Rita:  A new generation of musicians is at our doorstep. If you ever see my sister Lolita at your doorstep call the cops. Check this out! Pounder SHANE LAMM‘s band RYSE is in the studio working on a six-song EP with no title yet. The son of AXMINSTER drummer MIKE LAMM tells us that his band will bring a fresh sound to the metal scene around Boston with heavy guitar tones, brutal screams, beautiful singing and aggressive drumming. *** JULIANA HATFIELD has teamed up with PAUL WESTERBERG (The Replacements) to form the duo THE I DON’T CARES with a new single “Born for Me” and a 16-track album, Wild Stab, released days ago. *** Another next generation performer is BAXTER HALL who is the young guitarist son of MARNI HALL (Robin Lane/ Rick Berlin). He plays in two bands CLYDE BROWN and MONTY’S LOBSTER. CLYDE BROWN is currently working on a four-song EP at BlueBox Studios in Acton, MA. Members of this young band include bassist WILLEM THUM (17 years old), his little brother NOLAN THUM (15 years old), 16 year old BAXTER, and 18 year old lead singer ERIC WELOTH. They play contemporary blues. Willem, Nolan and Eric were previously in local alternative band THE VIBES.  MONTY’S LOBSTER is a blues trio that has headlined The Middle East, Copperfield’s, and The Hard Rock Cafe. BAXTER is now taking guitar lessons from DUKE ROBILLARD. *** Speaking of the Duke department, his highness is working on three different new albums while rehabilitating from his shoulder surgery. One of them is Duke And His Girlfriends that features his band, four horns, and a host of local fantastic female vocalists – MARIA MULDAUR, MADELAINE PEROUX, KELLEY HUNT, ELIZABETH McGOWAN (of Downton Abbey fame), CATHERINE RUSSELL, and SUNNY CROWNOVER. It will be  music from the ’20s through the present. Also, The Van Vessem Gallery in Tiverton, RI, will be presenting a show of his photography with an opening extravaganza at the end of March. 30 images of many legendary musicians is included plus shots of his worldwide travels. THE DUKE ROBILLARD BAND will also play a special concert right after the art show next door at Sandywoods. Duke’s last release The Acoustic Blues And Roots of Duke Robillard has just been nominated for this year’s BMA (Blues Music Awards) in Memphis for Best Acoustic Blues Album. On it SUNNY CROWNOVER sings “Evangeline.” She and Duke are in the middle of working on the followup to their last release Tales From The Tiki Lounge. *** ROBERTO MIGHTY and KATHRYN HOWELL (Roberto & Kathryn) are working on their third album. She sings like Sarah Vaughn meets Ella and he plays guitar like Joe Pass meets Jose Feliciano. *** Best wishes  to music scene vet CORIN ASHLEY (The Pills) who suffered a stroke last month and has a prognosis for a full recovery. *** JULIET SIMMONS DINALLO has a new release called Dream Girl. We really dig the song “Tennessee.” Her first album No Regrets is great. She can sing and her Americana music is first rate too. *** Our new favorite band from Maine is BLACK CAT ROAD. They play blues based original Americana and are looking to get into a studio soon to lay down tracks for their next release. Members include JESSICA HINES (vocals/ washboard), KATE SEAVEY (bass/ vocals), SLOWPOKE JOHNSON (keys), CHRIS HARLOGH (drums), and STEVE BAILEY(guitar). *** Since Johnny D’s ‘s is closing at the end of March they have ended their legendary Sunday blues jam that’s been around since the ’80s. GRANT KELLY is looking for other venues to move the jam to, with Carla’s blessings. He will keep it as the Johnny D’s Legacy Jam and we’ll let you know where the music lands as soon as we hear. *** Happy birthday to RICH GILBERT (Human Sexual Response/ The Zulus) who turned 60 on January 7. *** North Shore guitar ace GARY HOEY will be spending The President’s Day weekend of February 11-14 at The Rock and Roll Fantasy Camp in LA (not Lower Allston) with Steve Vai, Warren Haynes, Tony Iommi, and Zakk Wylde. *** Local Weymouth rapper MARC VINCENT is working on finishing up and mixing his next project entitled Words From A Heathen. He is influenced by Tupac and Big L and his music is a new twist on an old school sound. We dig “Flyin’ Soul” and “The Fight” both cuts produced by CHRIS DOE aka RIZN and DEREK GILBERT aka DRG. *** Best wishes to local legend BERNIE WORRELL(George Clinton & Parliament Funkadelics) who is now battling fourth stage lung cancer. He helped popularize the sound of the keyboard/bass. He went to New England Conservatory during which he played with a group based in the area known as CHUBBY & THE TURNPIKES who later became known as TAVARES, who still plays today. Last month’s Noise cover story was on DANNY BEDROSIAN who replaced this founding member of Parliament Funkadelics more than a decade ago. *** Saturday Night Live band Beehive QueenCHRISTINE OHLMAN (Rebel Montez) and guitarist extraordinaire and band mate CLIFF GOODWIN recently joined THE JAMES MONTGOMERY BAND for a killer cover of Freddie King’s “Tore Down.” Local keys great MITCH CHAKOUR also joined in. Yeah baby! If shit like this happened in New York it would be on the cover of Rolling Stone! *** Manchester, NH, based band BEST NOT BROKEN has been selected as Dreamscape Records artist of the month for January. Guitarist STEVE FARRO (Pharaoh Entertainment) tells us their song “I Won’t Stop Loving You” is on the soundtrack of the Indy flick Most Likely. They are also nominated for a few awards in the upcoming New England Music Awards. *** An interesting duo of duo gigs at Third Life Studios in Somerville was RUSS GERSHON (Either Orchestra) on sax with drummer CHARLIE KOHLHASE and saxman PHIL NEIGHBORS with bassist AARON DARRELL. They finished with a quartet finale. It reminds us of the legendary jazz lofts of NYC when you could hear giants like Lester Bowie, Julius Hemphill and Arthur  Blythe play solo or duo in intimate spaces. Do you think they have performances like this in Duluth? *** Happy seventh anniversary to DENNIS BRENNAN (The Dennis Brennan Band) and DIANNA WILDE. At their actual wedding  PETER WOLF officiated and gave the couple an elegant ceremony. *** Mighty Mighty Bosstone DICKIE BARRETT (Jimmy Kimmel Show) jumped onstage at the Hometown Throwdown with UNNATURAL AXE at The House Of Blues. They gave a shout out to The Rat and large framed photos ofMR. BUTCH and doorman MITCH were on the stage’s back wall. Highlights included when THE QUEERS played THE REAL KIDS’ “All Kindsa Girls,” with RICK BARTON (The Outlets/ Continental) and his son STEPHEN BARTON (Continental) on guitar and RICHIE PARSONS (Unnatural Axe) singing. On the last night, Dickie brought up JAMES RYAN from The Hoodoo Barbeque at The Rat to thank him onstage for feeding the homeless in Kenmore Square as well as starving musicians. To paraphrase Dickie, James took care of the homeless and hungry before it was popular. *** How’s this for a fun NEW ENGLAND (the band) anniversary? Thirty-five years ago this winter during a tour with Molly Hatchett, all members of the group and crew were arrested by the Arkansas State Police. They were charged with lighting a federal interstate highway on fire. The band was in one bus with the crew in another speeding down the highway together. The band members started firing roman candles at the crew’s vehicle. Fines were paid but the plan to make last call in Dallas was compromised.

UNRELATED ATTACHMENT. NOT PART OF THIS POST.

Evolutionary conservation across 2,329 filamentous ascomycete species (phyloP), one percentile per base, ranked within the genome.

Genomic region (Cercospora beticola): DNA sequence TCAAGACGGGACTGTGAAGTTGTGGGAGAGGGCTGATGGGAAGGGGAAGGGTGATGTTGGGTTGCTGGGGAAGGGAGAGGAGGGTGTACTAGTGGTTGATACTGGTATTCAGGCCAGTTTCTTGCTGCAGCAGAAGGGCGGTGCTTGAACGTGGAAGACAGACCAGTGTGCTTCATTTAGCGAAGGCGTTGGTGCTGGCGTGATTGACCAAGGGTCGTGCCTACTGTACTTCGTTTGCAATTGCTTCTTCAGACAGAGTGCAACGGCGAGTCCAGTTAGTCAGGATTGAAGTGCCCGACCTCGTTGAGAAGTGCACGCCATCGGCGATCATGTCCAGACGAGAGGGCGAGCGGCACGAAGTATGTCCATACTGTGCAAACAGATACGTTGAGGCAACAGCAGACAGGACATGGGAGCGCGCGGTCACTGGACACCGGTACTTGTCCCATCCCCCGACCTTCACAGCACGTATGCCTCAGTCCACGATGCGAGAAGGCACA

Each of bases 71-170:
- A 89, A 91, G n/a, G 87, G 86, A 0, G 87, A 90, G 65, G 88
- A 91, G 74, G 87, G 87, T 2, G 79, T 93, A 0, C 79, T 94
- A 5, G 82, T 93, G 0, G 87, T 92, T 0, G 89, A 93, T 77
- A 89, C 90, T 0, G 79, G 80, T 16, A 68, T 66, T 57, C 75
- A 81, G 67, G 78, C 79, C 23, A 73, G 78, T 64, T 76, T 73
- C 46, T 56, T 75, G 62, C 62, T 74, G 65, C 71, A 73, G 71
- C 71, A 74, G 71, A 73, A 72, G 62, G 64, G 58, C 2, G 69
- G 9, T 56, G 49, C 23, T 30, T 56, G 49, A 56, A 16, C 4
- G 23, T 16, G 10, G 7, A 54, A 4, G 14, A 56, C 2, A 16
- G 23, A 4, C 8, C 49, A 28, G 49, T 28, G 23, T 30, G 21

Rita: That band is still on fire on stage. Lolita: And it’s reassuring to know they are still dangerous off stage as well. Let’s ask Rick what he remembers from when he was red hot. RICK HARTE (Ace of Hearts Records): That was a long time ago now. Do you mean Paul’s Mall, The Jazz Workshop, the Boston Tea Party, The Unicorn, The Psychedelic Supermarket?  Or seeing the Beatles at Suffolk Downs or The Rolling Stones at the Manning Bowl in Lynn?  Or the music period from 1976 to the present when I went to shows and then started to record my own records for Ace of Hearts? Lots of memories starting in 1964. Saw Jimi Hendrix twice also. Led Zep, The Who, and the Yardbirds at The Tea Party. Also Velvet Underground and the Jeff Beck Group. The Who and Cream at RKO and 58th Street Theater in NYC when both bands alternated playing 20-30 minute sets. Lots of fun back then. Regarding local bands it was either The Real Kids at The Summit or the Infliktors at Cantones. *** MICHELLE “Evil Gal” WILLSON (Michelle Willson & The Evil Gal Orchestra): One of the very first times I sang in Boston was when I was about 16 maybe just turned 17. Some more experienced friends had a band and let me sit in. It was at Copperfield’s!  My dad had to come pick me up afterwards and the entire band mocked me mercilessly about that for years! *** RICK PAIGE (ATOMIC DIMESTORE): The first gig I went to? Well technically, it would have been The Cars at The Paradise, which would have been the spring/summer of ’78? I had been to shows at The Garden and The Music Hall and The Orpheum before that, but those don’t really count. And then I went to The Rat for The Real Kids in the fall of ’78, maybe with The Shane Champagne Band? But I think it was seeing The Girls at The Rat a few weeks later that got me hooked. *** JEFF LAWRENCE (WRKO/ WNBP/ CBS Radio): First gig I ever played in Boston was a Richard Nader Rock & Roll Revival show at The Boston Garden. I was a drummer for The Belmonts (of Dion & The Belmonts fame), and it was a package tour with Fats Domino, Freddy Cannon (also from Boston), The 5 Satins, The Shirelles and Bill Haley & The Comets were the headliner. Rita: Great answers! Sounds like a good time to end the column. Lolita: See you in March.

Send your band or music business news to wachtelaj@gmail.com.


Rita & Lolita — 2 Comments

  1. Hello. Do you have info about early Boston’s Music Scene? Beginning in the very early 80’s I was a bartender at the Channel, J.J. Flash, Narcissist. During the eighties I also helped out at local rock shows handing out COZ t-shirts and memorabilia, with MC Mike Daley and Rudy, using the COZ van to get show to show.

    • Patti, The Noise started in September of 1981 so those early issues would a lot of info about what was going on at the time.
      T Max